The tomb of an early chick singer female vocalist has been discovered in Egypt’s Valley of the Kings.  University of Basel archeologists found the remains of the chanteuse in a coffin identifying her as Nehmes Bastet, singer of the god Amun Re. Her vocal gifts were discovered after an exhaustive kingdom-wide talent search conducted by her father, the high priest of Amun Re.

Nehmes Bastet performed in the 22nd Dynasty, about 3000 years ago, before MP3s or even CDs, so forget about streaming audio. We cannot, however, rule out an appearance on this season’s Saturday Night Live.

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KFC and the Egyptian Revolution

February 17, 2011

KFC and the Egyptian Revolution

During the 18-day Egyptian Revolution there was talk of a foreign provocateur in Tahrir Square, an American colonel. Colonel Sanders. Rumor had it that anti-Mubarak demonstrators were being paid off in Kentucky Fried Chicken. Raja Abdulrahim of the Los Angeles Times covered the story:

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A New Spirit Sweeps Egypt

February 13, 2011

A New Spirit Sweeps Egypt

Egyptians have been sweeping up debris in Cairo’s Tahrir Square after demonstrations there swept President Hosni Mubarak from power. Popular unrest continues to sweep the Middle East and North Africa, but it remains to be seen if the Egyptian military will permit a clean transition to representative government.

 

Image by Mike Licht. Download a copy here. Creative Commons license; credit Mike Licht, NotionsCapital.com

Comments are welcome if they are on-topic, substantive, concise, and not boring or obscene. Comments may be edited for clarity and length.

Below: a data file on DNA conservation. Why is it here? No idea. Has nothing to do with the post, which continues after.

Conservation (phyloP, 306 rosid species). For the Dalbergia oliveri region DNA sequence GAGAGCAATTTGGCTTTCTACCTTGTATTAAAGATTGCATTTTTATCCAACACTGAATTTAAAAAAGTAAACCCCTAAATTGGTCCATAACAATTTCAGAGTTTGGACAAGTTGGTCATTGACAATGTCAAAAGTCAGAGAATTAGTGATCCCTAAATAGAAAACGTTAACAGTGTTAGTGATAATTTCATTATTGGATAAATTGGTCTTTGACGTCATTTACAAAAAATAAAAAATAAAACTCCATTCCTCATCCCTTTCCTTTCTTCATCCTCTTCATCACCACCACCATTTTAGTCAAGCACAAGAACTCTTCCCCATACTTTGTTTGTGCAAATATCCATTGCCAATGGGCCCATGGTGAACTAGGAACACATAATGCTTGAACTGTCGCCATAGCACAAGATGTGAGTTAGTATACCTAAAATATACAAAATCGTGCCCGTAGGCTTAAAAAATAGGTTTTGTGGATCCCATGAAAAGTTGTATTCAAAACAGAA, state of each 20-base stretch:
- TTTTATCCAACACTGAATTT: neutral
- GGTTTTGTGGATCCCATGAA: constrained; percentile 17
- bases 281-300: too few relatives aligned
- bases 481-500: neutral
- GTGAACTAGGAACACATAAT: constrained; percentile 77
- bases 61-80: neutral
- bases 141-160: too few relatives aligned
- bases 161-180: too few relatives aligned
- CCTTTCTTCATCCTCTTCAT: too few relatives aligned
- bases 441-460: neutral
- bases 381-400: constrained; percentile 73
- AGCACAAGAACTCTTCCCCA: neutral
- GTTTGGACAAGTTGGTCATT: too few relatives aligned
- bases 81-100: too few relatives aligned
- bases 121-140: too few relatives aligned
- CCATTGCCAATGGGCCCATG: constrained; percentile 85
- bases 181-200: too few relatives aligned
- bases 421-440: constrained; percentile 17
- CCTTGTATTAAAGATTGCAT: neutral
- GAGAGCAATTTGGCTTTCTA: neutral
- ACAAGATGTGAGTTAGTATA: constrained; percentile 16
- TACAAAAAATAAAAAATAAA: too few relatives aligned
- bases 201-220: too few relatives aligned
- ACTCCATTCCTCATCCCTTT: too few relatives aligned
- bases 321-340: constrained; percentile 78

The Revolution Was Televised — by Al Jazeera

February 11, 2011

The Revolution Was Televised-- by Al Jazeera

Political change in Egypt was admirably chronicled — and made possible — by the journalism of Al Jazeera, the TV news operation based in Qatar. Egyptian authorities shut down the network’s Cairo bureau in a futile attempt to forestall the inevitable, but the Arabic-language broadcaster kept delivering detailed news about the popular uprising to people across the Middle East and North Africa, where it really counted.

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Egypt Shuts Off The Internet

January 29, 2011

Egypt Shuts Off The Internet

“Egypt may have turned off the Internet one phone call at a time,” Los Angeles Times

“Egypt cuts off internet access,” Charles Arthur, The Guardian

“How Egypt Turned Off the Internet,” Kyle VanHemert, Gizmodo

“The Internet goes dark in Egypt,” Steven J. Vaughan-Nichols, ZDNet.com

“Egypt severs internet connection amid growing unrest,” BBC News

“Egypt’s Internet Blackout: Extreme Example of Just-in-time Blocking,” Masashi Crete-Nishihata and Jillian C. York, OpenNet Initiative

“Egypt: An Internet Black Hole,” Global Voices

“Egypt shutdown worst in Internet history: experts,” Katia Dolmadjian, AFP via Yahoo News

“In Egypt, should Internet access be an inalienable right?” Monica Hesse, Washington Post

“The Tweets Must Flow,” Twitter Blog

“Statement on Internet Shutdown in Egypt,” Global Network Initiative

“Egypt turns off internet, Lieberman wants same option for US,” Sean Bonner, BoingBoing

“Internet Security Savvy is Critical as Egyptian Government Blocks Websites, Arrests Activists in Response to Continued Protest,” Eva Galperin, EFF

“Egypt Cuts Off The Net. Net Fights Back,” Ben Rooney, Wall Street Journal

“6 Ideas For Those Needing Defensive Technology to Protect Free Speech from Authoritarian Regimes and 4 Ways the Rest of Us Can Help,” Peter Eckersley, EFF

Short link: http://bit.ly/f4xE1B

Image by Mike Licht. Download a copy here. Creative Commons license; credit Mike Licht, NotionsCapital.com

Comments are welcome if they are on-topic, substantive, concise, and not boring or obscene. Comments may be edited for clarity and length.